In 2010, Andrew and I went to Germany to check out Rothenburg ob der Tauber for a bit. While we were investigating the fairytale-esque town, we stumbled across a sign by a path declaring “Steinbach”.
Whaaaat. I mean, I’d heard there are Steinbachs in Germany, but I’d never seen one before. I realize it has nothing to do with Mennonites. Probably. But we couldn’t pass up a chance to investigate. We followed the path.
Rothenburg is on a hill, so the path took us down into the valley… where the stony brook was to be found. We strolled through fields while following the perfectly paved little path. At one point a gentleman on a segue passed us. As we walked through fields. It was hilarious to me. (You expect to see those maybe on boardwalks in California, but not in a rustic setting. At least, I don’t.)
And then, at last, we arrived in Steinbach! This was a surreal moment for us. We had never set foot in another Steinbach before.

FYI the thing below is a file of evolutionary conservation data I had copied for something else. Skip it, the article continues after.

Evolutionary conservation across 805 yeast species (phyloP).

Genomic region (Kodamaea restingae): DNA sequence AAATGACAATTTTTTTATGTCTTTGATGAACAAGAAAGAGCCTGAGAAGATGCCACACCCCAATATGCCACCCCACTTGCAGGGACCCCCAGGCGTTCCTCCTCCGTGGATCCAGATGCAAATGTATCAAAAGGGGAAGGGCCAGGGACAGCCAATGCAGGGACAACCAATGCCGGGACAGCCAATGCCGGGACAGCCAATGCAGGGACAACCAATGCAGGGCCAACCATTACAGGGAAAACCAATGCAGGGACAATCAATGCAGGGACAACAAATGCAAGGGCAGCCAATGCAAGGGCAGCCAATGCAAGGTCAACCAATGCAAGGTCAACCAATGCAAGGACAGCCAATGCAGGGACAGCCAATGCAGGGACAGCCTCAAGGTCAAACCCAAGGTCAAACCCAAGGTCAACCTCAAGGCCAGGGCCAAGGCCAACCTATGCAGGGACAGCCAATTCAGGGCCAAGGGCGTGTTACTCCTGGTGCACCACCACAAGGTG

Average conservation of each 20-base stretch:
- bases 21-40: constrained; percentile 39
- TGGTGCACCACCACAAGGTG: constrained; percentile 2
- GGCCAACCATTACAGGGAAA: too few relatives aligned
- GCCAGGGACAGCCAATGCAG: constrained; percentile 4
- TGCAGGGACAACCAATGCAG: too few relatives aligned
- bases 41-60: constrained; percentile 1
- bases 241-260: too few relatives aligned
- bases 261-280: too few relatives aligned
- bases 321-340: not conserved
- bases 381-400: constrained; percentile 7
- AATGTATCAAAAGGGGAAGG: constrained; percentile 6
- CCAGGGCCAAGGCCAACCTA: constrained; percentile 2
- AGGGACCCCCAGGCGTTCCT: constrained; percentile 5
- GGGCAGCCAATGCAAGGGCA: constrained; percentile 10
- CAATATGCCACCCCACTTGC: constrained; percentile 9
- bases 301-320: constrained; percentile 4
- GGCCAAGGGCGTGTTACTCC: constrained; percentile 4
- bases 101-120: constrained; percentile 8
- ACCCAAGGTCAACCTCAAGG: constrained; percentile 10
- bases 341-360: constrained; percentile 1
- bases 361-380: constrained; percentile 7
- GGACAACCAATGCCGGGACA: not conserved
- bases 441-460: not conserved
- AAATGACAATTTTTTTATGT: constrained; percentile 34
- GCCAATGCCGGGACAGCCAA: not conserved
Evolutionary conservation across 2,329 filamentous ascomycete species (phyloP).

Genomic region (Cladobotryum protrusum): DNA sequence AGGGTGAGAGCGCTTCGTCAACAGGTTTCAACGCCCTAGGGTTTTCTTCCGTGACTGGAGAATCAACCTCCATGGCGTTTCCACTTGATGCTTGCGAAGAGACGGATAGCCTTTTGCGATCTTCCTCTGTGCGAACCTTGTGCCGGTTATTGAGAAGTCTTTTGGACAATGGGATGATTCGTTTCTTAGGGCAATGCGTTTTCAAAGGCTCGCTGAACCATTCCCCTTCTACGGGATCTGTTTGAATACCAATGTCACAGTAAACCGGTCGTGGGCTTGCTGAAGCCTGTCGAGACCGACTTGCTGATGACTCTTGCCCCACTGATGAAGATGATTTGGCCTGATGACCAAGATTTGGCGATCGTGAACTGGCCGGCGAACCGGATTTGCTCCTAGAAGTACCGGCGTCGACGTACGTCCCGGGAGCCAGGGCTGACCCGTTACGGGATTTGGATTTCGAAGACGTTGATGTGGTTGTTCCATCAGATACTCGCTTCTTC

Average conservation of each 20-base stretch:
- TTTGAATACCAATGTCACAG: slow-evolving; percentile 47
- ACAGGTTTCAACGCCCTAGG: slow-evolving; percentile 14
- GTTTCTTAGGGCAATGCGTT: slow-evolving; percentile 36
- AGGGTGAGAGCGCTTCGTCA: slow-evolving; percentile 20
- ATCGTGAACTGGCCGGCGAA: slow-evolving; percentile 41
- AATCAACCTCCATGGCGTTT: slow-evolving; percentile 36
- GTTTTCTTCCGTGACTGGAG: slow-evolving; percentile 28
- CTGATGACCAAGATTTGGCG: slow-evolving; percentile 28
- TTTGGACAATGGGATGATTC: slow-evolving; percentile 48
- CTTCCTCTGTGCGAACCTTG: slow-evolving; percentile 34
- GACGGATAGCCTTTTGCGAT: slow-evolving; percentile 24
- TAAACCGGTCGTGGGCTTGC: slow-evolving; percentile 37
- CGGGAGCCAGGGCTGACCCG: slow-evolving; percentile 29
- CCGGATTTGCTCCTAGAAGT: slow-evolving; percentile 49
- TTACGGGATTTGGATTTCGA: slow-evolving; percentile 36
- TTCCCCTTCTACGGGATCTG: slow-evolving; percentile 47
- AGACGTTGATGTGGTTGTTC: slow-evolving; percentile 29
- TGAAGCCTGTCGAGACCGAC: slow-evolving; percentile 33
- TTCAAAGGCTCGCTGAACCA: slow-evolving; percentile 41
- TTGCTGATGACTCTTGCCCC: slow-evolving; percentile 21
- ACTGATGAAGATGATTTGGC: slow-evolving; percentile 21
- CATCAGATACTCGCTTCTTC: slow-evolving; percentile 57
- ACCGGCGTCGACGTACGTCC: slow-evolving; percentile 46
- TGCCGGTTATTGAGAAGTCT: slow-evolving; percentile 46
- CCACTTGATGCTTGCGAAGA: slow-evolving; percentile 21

It was weird because this Steinbach was probably about same size ours had been… in 1876.
Just one street, along a stony brook. The houses weren’t attached to the barns, though.
We may have been trespassing when we encountered this lovely little footbridge and bench. But it seemed pretty inviting and the paved path led us right there. We sat for a moment. Wonder washed over me.
Our walk back to Rothenburg was kind of amazing. Everything seemed infused with magic, and I think it’s because what we’d seen had caught in my imagination.
This may have been the seed of wondering about our own people’s past, and how it came to be somewhat similar to this little village, while having nothing to do with it at all.